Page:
5. Why would the judge make such a statement concerning a case that was put on hiatus? The NFLPA/player lawyers have not brought this matter to the court yet so why prompt them? If you listen to this judge’s comments (before and after listening to argument) it seems as if the NFL/Goodell have as much of a case for recusal of Berrigan as the players do for Tagliabue…actually more so. This judge seems to be steering the actions rather than adjudicating them. I understand the need for swift decisions but the process started over and has not yet completed. After it is done, the players can request a hearing with the judge and then she should offer an opinion/guidance.

  6. Who would the NFLPA possibly accept? From their perspective, anyone currently working for the NFL – under Goodell, or anyone appointed by Goodell or the NFL would inherently share his bias. The only recourse the NFLPA could possibly be pushing for is an unrelated 3rd-party – which is exactly what the NFL is fighting: Outside and/or government control over NFL matters. It’s just not going to happen. The short of it is that the NFLPA wants to dictate NFL practices. This is a power play by the union, pure and simple.

  7. The league should file to have the NFLPA lawyers removed, too, as a conflict of interest – since they represent the people accused of offering money to hurt other players AND the players who may have been hurt by these players.

    Force the players to pay for their own lawyer.

  8. marthisdil says:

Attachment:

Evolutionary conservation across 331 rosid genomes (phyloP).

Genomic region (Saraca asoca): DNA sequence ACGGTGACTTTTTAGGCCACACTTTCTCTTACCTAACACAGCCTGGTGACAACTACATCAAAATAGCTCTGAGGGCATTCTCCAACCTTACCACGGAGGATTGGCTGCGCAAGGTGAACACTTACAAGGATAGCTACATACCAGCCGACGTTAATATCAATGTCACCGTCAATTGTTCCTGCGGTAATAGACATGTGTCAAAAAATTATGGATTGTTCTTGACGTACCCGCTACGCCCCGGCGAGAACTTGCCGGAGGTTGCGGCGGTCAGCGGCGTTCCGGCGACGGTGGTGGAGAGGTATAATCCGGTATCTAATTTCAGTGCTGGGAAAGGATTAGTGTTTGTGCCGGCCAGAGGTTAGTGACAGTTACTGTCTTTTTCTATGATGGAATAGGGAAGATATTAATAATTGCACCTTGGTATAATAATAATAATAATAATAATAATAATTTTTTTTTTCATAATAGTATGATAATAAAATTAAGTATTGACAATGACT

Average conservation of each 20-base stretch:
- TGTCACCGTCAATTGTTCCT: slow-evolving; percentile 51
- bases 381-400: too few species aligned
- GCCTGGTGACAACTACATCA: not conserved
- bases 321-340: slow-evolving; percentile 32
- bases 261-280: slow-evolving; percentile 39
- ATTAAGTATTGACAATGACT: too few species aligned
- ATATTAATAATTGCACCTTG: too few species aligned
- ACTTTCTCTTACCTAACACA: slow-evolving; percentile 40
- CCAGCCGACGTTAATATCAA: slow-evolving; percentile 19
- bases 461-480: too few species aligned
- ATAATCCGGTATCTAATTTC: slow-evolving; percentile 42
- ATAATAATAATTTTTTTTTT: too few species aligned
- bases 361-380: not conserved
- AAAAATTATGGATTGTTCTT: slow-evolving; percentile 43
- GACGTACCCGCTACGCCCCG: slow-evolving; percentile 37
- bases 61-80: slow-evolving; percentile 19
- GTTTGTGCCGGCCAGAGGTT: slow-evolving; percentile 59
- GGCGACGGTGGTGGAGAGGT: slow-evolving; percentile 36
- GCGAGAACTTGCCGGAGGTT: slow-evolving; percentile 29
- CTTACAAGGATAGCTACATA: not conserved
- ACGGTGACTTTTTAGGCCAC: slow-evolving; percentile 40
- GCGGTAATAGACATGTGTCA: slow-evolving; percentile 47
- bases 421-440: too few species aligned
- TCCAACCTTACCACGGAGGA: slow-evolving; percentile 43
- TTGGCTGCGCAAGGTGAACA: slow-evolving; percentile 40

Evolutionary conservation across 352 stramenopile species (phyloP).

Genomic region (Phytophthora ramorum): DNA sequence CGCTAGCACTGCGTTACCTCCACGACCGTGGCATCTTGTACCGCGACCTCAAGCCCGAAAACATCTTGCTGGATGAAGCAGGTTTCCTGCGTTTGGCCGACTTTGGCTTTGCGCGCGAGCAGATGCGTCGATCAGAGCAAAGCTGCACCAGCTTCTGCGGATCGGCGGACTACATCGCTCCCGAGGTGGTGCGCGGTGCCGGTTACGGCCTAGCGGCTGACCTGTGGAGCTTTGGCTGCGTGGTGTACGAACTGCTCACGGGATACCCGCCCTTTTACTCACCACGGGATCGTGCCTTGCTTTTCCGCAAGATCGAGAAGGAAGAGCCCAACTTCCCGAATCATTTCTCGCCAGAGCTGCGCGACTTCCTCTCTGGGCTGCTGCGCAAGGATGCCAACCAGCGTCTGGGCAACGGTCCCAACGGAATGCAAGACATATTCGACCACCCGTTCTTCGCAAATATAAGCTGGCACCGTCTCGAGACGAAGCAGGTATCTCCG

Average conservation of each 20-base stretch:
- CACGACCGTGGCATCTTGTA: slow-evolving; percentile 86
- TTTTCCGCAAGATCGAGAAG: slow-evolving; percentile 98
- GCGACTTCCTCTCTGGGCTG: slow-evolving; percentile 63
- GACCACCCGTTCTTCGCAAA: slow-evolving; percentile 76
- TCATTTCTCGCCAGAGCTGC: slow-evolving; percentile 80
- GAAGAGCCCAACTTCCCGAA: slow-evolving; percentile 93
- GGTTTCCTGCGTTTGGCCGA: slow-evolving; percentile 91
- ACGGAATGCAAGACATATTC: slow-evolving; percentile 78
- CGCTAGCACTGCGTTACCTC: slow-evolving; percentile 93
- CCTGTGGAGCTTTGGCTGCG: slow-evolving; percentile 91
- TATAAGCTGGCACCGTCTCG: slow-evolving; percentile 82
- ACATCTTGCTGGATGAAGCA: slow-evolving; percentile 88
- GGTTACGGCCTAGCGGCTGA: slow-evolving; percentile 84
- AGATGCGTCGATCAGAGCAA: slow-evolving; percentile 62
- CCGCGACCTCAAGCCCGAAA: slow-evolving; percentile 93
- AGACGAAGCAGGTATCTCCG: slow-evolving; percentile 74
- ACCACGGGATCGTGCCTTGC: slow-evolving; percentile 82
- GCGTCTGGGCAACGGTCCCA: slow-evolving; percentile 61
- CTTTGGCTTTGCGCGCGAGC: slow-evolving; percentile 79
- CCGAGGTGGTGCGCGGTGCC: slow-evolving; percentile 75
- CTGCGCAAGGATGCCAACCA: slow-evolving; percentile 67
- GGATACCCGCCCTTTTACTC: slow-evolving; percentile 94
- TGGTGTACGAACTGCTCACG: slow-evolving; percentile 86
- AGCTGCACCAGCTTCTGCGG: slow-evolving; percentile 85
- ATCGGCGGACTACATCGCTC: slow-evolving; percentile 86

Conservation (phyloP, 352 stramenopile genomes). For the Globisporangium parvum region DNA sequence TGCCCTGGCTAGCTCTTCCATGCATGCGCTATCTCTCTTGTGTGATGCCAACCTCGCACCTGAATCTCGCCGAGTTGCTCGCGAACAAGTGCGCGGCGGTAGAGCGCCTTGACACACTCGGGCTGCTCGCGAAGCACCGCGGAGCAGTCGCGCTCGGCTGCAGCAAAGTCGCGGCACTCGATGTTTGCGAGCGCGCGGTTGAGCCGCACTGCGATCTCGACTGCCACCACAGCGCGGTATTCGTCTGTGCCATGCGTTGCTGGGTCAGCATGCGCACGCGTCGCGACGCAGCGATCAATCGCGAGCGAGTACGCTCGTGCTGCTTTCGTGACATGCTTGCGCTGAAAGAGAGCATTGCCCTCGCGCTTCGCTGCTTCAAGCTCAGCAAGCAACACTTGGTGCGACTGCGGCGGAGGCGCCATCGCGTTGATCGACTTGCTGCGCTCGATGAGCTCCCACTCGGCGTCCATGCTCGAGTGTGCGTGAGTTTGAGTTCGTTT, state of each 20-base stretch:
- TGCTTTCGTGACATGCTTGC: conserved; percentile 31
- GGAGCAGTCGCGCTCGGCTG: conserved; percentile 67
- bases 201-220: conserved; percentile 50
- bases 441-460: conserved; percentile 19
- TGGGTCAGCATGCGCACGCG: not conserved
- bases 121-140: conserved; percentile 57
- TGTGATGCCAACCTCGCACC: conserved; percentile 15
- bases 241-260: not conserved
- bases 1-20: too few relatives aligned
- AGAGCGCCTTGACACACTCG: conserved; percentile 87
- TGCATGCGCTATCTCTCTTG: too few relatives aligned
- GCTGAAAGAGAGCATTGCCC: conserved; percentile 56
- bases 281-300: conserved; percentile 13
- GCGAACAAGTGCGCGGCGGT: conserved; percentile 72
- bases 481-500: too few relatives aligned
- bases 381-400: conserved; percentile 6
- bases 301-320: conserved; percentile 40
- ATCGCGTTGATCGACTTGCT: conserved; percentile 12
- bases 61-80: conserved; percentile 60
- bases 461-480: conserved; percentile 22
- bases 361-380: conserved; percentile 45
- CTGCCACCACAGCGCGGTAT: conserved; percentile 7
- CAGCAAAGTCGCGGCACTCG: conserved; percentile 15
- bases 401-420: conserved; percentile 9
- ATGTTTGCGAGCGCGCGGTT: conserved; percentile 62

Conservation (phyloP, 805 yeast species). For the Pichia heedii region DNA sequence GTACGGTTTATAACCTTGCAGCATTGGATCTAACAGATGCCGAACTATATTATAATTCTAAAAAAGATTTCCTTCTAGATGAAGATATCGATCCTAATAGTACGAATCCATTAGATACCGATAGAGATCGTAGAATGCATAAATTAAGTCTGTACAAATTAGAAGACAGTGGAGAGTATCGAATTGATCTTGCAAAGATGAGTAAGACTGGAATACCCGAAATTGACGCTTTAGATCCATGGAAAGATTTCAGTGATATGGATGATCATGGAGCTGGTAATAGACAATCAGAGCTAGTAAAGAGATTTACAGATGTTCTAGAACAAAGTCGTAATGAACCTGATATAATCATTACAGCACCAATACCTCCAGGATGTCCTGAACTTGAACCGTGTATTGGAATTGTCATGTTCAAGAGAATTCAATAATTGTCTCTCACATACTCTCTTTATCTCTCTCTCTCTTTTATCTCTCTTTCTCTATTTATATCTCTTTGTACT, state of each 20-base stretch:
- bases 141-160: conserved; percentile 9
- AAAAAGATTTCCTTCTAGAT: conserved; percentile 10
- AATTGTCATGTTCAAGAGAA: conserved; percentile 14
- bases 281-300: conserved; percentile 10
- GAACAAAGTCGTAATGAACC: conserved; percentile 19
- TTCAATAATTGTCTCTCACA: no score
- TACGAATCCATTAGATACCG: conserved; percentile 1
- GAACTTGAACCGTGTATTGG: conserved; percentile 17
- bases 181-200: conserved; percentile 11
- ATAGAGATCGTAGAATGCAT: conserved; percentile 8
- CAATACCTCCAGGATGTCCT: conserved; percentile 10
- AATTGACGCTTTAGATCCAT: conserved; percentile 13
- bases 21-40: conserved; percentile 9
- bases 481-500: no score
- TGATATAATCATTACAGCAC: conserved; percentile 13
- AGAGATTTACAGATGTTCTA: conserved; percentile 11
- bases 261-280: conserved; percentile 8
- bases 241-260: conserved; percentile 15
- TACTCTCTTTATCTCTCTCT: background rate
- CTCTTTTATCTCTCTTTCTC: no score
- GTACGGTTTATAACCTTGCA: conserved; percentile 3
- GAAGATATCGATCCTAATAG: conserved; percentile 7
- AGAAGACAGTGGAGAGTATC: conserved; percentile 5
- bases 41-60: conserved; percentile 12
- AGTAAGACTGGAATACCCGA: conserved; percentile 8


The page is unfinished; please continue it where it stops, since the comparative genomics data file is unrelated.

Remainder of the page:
Oct 23, 2012 4:10 PM
    The league should file to have the NFLPA lawyers removed, too, as a conflict of interest – since they represent the people accused of offering money to hurt other players AND the players who may have been hurt by these players.

    Force the players to pay for their own lawyer.
    ==============================

    If the NFLPA made up of players who may have been hurt (If Guilty) are backing them doesn’t that tell you somthing.

  9. In theory, federal judges always have power over any CBA. If one party claims that the basic tenants of fairness prescribed in federal labor law have been violated, then a judge can look and decide if the process has been fair or not. While the CBA attempts to keep matters out of court, agreements such as the CBA are only allowed to exist so long as they abide by federal labor laws. For example, the players gave Goodell power over punishments, but they did so with a basic expectation of fairness. Such expectations are in line with labor law. Now, what constitutes “fair” – well, the players and the league disagree over that at times, and that is why we are where we are today – federal court.

    To paraphrase Vilma’s lawyer, if the CBA process is unfair, then the courts are a player’s only recourse to be made whole.

  10. If the NFLPA made up of players who may have been hurt (If Guilty) are backing them doesn’t that tell you somthing.

    —————————–

    Yes it does: the NFLPA is perpetually overly militant for the sake of it and determined to destroy the NFL as something we can all be interested in.

  11. Now, if you commenters really want to have an understanding about this matter, just read “8888”, study it and then swallow it, because that is precisely “what it is all about”.